Middle School Hosts ‘Survivor Math Challenge’
The D.C. Everest (DCE) Middle School hosted its first annual “Survivor Math Challenge” – an outdoor event in which teams of students competed with one another to solve order-of-operations math problems before completing a variety of physical contests.
That enthusiasm was the impetus for an intense brainstorming session by the DCE Middle School math teachers that led to the “Survivor Math Challenge.” Students were divided into teams of six. Each half of the team competed in math duels against other teams, each having to solve an algebraic mathematical expression by using the correct order of operations: parentheses, exponents, multiplication, division, addition, subtraction (otherwise known by the acronym PEMDAS). Once all three students had completed their equation, math instructors reviewed their answers. “We told them how many answers were correct, but not which were correct,” noted Schommer. “This encouraged them to work as a team to review one another’s work and make the necessary corrections.” The event was inspired by the “Propellerheads” Immunity Challenge, from the eighteenth season of the television show Survivor,™ in which the contestants must memorize a series of math symbols and then solve an equation. “Students watched the episode and realized the equation was solved incorrectly,” notes Mark Schommer, DCE Math Coordinator and Math Teacher. “The contestant who wins the challenge does not use the correct order of operations – he simply solves the problem from left to right. The students loved watching the video and figuring out the correct way to solve the equation.”
Once they had correctly solved all the equations, the three students moved on to a series of physical challenges, just as contestants do in Survivor™. Challenges included puzzle-like cup stacking, tunnel races and the cookie challenge – an event in which the student had to move a cookie from her forehead to mouth without the use of hands. After all team members competed, each team had to create a mathematical expression that produced the correct solution using a set of pre-determined numbers – this problem required collaboration and creativity.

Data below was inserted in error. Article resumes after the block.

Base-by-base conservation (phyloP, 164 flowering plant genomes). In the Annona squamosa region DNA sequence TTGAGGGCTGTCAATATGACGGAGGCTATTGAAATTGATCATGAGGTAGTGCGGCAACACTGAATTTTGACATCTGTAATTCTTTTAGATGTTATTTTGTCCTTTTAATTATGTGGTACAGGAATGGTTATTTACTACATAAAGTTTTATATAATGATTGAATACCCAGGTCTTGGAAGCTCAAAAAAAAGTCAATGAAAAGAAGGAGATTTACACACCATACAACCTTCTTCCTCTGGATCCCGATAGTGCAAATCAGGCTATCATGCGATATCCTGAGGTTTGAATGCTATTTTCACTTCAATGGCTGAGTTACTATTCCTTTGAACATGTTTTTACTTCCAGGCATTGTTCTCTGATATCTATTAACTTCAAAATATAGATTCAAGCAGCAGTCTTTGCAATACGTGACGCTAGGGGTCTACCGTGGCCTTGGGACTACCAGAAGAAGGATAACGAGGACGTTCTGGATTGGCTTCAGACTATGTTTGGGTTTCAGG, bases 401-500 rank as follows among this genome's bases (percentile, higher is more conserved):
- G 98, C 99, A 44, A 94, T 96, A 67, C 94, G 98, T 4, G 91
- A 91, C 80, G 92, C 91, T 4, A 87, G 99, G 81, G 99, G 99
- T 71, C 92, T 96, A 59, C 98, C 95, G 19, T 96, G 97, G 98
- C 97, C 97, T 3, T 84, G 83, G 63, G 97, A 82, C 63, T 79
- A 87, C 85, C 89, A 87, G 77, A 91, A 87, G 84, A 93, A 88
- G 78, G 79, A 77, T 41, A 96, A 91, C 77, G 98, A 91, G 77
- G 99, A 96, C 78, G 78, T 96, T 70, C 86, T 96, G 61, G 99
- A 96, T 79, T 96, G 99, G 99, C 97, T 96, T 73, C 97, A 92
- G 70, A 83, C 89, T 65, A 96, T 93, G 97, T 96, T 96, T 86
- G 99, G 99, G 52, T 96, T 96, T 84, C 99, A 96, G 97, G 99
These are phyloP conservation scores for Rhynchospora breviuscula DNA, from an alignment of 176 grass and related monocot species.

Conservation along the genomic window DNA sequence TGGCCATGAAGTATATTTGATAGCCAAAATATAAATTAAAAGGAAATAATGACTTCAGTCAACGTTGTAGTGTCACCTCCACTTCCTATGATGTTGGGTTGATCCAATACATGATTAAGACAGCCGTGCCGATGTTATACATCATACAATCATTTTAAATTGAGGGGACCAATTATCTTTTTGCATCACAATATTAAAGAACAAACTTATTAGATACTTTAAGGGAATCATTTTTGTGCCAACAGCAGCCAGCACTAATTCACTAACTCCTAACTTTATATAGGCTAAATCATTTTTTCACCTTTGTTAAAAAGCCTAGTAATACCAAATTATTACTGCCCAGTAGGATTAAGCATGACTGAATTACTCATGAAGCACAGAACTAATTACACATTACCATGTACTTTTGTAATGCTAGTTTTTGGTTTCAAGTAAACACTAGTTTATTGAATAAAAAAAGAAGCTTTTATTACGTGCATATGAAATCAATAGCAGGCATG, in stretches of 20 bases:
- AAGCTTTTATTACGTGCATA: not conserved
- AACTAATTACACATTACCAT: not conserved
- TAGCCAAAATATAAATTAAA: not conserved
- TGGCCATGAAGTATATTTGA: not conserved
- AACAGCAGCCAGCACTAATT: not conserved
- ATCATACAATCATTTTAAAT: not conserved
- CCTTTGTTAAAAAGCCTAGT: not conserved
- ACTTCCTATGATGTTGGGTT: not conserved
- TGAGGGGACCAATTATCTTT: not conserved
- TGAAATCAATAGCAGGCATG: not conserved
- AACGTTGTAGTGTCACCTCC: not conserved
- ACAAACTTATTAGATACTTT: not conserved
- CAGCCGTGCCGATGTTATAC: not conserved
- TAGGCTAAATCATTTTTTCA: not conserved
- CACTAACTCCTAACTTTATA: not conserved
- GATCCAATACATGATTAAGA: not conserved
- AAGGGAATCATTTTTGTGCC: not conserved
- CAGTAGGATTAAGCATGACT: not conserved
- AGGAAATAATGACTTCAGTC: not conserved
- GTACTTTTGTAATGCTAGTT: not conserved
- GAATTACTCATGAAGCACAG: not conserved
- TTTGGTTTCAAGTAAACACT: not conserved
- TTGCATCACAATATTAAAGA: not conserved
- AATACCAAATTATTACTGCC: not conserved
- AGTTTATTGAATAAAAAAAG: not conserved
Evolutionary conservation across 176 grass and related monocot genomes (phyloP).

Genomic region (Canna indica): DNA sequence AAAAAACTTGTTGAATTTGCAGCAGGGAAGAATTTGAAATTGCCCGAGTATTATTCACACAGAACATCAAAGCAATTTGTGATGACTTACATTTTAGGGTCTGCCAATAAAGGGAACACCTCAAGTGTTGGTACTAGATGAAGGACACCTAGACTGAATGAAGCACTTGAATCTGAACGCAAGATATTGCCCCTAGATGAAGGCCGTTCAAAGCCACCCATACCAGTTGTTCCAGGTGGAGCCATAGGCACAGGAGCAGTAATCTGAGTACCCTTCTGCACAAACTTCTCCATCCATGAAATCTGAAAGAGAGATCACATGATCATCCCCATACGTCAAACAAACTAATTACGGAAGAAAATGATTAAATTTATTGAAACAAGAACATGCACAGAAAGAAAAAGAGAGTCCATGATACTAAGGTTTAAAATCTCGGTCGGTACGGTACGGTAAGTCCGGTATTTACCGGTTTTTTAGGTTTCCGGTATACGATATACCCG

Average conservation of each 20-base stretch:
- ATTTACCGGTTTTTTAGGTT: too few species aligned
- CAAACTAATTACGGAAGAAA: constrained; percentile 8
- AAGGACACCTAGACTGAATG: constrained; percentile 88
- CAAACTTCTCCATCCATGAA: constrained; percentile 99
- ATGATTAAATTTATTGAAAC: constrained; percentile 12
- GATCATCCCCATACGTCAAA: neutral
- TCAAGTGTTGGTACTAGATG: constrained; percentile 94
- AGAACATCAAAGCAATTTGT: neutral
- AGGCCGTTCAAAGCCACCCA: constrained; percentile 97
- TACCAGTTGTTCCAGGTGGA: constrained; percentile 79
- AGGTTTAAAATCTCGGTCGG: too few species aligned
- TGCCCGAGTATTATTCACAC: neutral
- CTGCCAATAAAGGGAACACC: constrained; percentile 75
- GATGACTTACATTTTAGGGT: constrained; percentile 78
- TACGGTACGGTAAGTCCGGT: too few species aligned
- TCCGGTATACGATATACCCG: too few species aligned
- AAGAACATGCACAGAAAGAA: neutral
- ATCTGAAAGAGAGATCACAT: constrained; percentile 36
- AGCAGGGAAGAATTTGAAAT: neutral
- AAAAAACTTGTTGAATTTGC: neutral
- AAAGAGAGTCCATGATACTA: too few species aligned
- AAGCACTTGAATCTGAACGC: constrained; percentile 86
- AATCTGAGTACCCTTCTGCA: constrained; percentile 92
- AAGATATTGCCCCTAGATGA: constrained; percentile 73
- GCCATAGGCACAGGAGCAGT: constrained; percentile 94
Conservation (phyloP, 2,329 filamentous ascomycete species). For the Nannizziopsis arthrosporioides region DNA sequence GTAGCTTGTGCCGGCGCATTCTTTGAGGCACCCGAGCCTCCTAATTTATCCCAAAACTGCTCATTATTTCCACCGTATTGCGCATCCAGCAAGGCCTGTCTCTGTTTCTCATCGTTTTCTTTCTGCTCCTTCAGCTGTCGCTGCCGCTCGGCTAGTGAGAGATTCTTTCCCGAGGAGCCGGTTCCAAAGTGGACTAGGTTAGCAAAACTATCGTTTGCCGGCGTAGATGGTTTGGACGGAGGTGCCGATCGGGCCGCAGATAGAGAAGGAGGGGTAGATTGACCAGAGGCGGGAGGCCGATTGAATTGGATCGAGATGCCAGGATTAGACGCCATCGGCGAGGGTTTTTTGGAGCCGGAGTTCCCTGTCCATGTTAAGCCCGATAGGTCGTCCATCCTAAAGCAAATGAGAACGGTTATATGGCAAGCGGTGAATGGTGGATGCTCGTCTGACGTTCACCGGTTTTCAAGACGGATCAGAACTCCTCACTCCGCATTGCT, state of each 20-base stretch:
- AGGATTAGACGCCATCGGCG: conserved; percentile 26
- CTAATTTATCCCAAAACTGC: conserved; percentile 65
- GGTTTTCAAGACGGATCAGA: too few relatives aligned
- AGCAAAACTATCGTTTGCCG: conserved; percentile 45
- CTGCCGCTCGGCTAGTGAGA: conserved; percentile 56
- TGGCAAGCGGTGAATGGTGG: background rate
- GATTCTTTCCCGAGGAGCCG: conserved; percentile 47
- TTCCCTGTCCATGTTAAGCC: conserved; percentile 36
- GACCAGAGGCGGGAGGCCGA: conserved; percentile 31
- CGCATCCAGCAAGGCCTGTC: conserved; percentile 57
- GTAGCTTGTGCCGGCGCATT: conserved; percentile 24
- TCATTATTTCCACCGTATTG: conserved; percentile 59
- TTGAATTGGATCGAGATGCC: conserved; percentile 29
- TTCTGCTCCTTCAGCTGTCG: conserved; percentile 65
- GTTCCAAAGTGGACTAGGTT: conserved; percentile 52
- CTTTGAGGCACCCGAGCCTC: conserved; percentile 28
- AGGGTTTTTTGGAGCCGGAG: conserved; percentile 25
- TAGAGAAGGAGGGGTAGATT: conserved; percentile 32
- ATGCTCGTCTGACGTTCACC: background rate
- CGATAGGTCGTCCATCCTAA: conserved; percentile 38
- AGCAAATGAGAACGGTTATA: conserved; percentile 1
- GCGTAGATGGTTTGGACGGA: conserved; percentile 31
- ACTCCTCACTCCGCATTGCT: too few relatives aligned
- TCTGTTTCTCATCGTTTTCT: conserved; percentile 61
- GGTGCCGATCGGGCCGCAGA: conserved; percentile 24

The event was a huge success. “It was interesting to watch students work individually and in groups to solve these math problems while competing against the clock and one another. Their teammates were going wild – loudly cheering them on. They were having fun while doing algebra – that’s a big win for us,” stated Schommer.
Wendy Torgerson, a math teacher at the DCE Middle School, agreed. “As we wrapped up the game and walked into the building, students were still talking about the problems! Heading to another class still debating different strategies to solve math problems is not something you see every day.” she laughed.
Kollross named NFHS Girls Soccer Coach of the Year
Congratulations to D.C. Everest (DCE) Girls’ Soccer varsity coach Lucas Kollross who was selected by the Wisconsin Soccer Coaches Association (WSCA) as the NFHS Coaches Association Girls Soccer Coach of the Year for Wisconsin.
Below are highlights from Coach Kollross’ 15 years as the DCE Girls’ Soccer varsity head coach:
DCE Athletic Director Lee Ann Kitchell notes, “On behalf of the D.C. Everest Athletic Department and D.C. Everest Senior High School, we would like to congratulate Coach Lucas Kollross on this amazing and well-deserved award. His years of development, investment and commitment to the Everest Girls’ Soccer program have benefitted many young women in our school. It is an honor to see Coach Kollross recognized at the state – and potentially regional or national – level for his work with our student-athletes.”
As a recipient of the state award, Coach Kollross will be considered for NFHS Sectional recognition. National Coaches of the Year are then chosen from the sectional winners.
Weston Elementary ‘beats the odds’ to earn state recognition
Weston Elementary was one of 173 Wisconsin Title I schools recently recognized by State Superintendent Tony Evers for its success in helping students from low-income families excel academically. As Evers noted, “These awards recognize work by students and their parents along with teachers, school administrators, and school staff members to break the link between poverty and low academic achievement.”